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Woodhouse: Immigration Amendment Bill (No 2) First Reading

Michael Woodhouse

21 November, 2013


Mr Speaker, I move that the Immigration Amendment Bill (No 2) be now read a first time.

I nominate the Transport and Industrial Relations Committee to consider the Bill.

New Zealand is a nation built on immigration. The integrity of our immigration system is vital for the wellbeing of New Zealand. And this Bill further ensures that our immigration system protects our borders, is current in its responsiveness to the use of electronic systems, protects migrant workers from exploitation, and enables immigration officers to have the powers they need to enforce the Act.

Mr Speaker, this Bill does a number of things. It will ensure the immigration system operates more effectively by:

• strengthening the compliance regime

• responding to opportunities provided by new technology

• introducing measures to address the exploitation of migrant workers

• clarifying provisions in the principal Act, and

• addressing minor drafting issues.

I will talk through some of these key changes now.

The Bill extends the powers of immigration officers so they have the powers they need to effectively enforce the Immigration Act. The Bill will enable immigration officers to:

1. Undertake a personal search at the border. This will enable immigration officers to confirm the identity of passengers in those cases where passengers have concealed their identity documents.

2. Search a property or place for identity documents in order to facilitate a deportation or turnaround.

3. Enter and search an employer’s premises in order to search for unlawful workers, check documents and to interview employees to ascertain whether the employees and the employer are complying with the Act. This amendment will ensure immigration officers are more effective in checking an employer’s compliance with the Act - including where there is information that workers may be being exploited, and also determining whether workers are complying with the work-related conditions of their visa.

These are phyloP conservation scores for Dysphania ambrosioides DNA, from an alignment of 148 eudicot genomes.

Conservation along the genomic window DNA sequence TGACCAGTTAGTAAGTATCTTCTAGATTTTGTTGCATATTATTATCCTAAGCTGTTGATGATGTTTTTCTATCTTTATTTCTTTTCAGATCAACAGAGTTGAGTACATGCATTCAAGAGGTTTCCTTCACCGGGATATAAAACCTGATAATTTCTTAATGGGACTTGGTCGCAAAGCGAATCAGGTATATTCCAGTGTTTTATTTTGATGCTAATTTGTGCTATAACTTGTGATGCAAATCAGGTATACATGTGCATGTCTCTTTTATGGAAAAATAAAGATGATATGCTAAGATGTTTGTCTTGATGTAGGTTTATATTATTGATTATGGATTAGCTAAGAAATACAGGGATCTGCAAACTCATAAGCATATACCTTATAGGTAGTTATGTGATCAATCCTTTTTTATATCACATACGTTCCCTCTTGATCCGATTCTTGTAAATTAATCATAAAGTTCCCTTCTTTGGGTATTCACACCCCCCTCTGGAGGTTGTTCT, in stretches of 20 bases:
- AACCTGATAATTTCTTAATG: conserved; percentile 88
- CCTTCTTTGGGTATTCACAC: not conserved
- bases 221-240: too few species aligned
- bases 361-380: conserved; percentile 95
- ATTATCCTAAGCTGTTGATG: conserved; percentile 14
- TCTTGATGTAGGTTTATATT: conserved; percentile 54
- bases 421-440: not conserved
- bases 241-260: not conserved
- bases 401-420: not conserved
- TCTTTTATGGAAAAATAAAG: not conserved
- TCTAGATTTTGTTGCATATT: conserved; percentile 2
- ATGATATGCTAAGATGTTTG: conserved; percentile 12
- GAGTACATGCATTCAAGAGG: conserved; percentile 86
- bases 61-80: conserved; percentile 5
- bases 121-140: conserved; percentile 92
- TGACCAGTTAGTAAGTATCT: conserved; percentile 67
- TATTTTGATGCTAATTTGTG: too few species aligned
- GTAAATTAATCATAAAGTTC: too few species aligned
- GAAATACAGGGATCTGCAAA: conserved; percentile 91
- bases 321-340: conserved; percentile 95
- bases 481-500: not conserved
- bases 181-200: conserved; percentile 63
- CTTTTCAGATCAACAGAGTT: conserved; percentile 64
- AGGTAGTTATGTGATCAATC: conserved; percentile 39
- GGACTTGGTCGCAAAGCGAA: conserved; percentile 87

4. Apply for and execute a search warrant. Currently, immigration officers apply to the court for a warrant and a police officer executes the warrant on their behalf. This amendment will result in more timely compliance operations and contribute to the effective functioning of the immigration system.

These new powers for immigration officers will be brought into force by Order in Council. This will only happen once appropriate systems for training staff in their use are in place.

Further measures to address the exploitation of migrant workers

The Bill includes two amendments that will protect migrant workers from exploitation. These legislative amendments are part of a package of actions this Government is taking to address the exploitation of migrants.

They demonstrate that this Government is taking the issue seriously and will come down hard on employers who take advantage of vulnerable migrant workers. We see this as vitally important, particularly in the context of re-building Canterbury.

Immigration plays a key role in boosting the supply of the significant number of workers required to rebuild Canterbury - and these migrant workers need to be protected from the small number of exploitative employers who seek to gain a commercial advantage by employing migrants on terms below minimum employment standards.

The first measure is to make exploitation of migrants on temporary entry class visas with work conditions an offence. There is presently an inconsistency in the legislation, in that employers who exploit unlawful migrant workers can face hefty sanctions, whereas those who exploit lawful migrant workers face much less serious penalties.

This Bill will address that mismatch by adding the exploitation of lawful workers as an offence under the Act. Employers who exploit migrant workers on temporary visas could face up to seven years imprisonment and/or a fine of up to $100,000.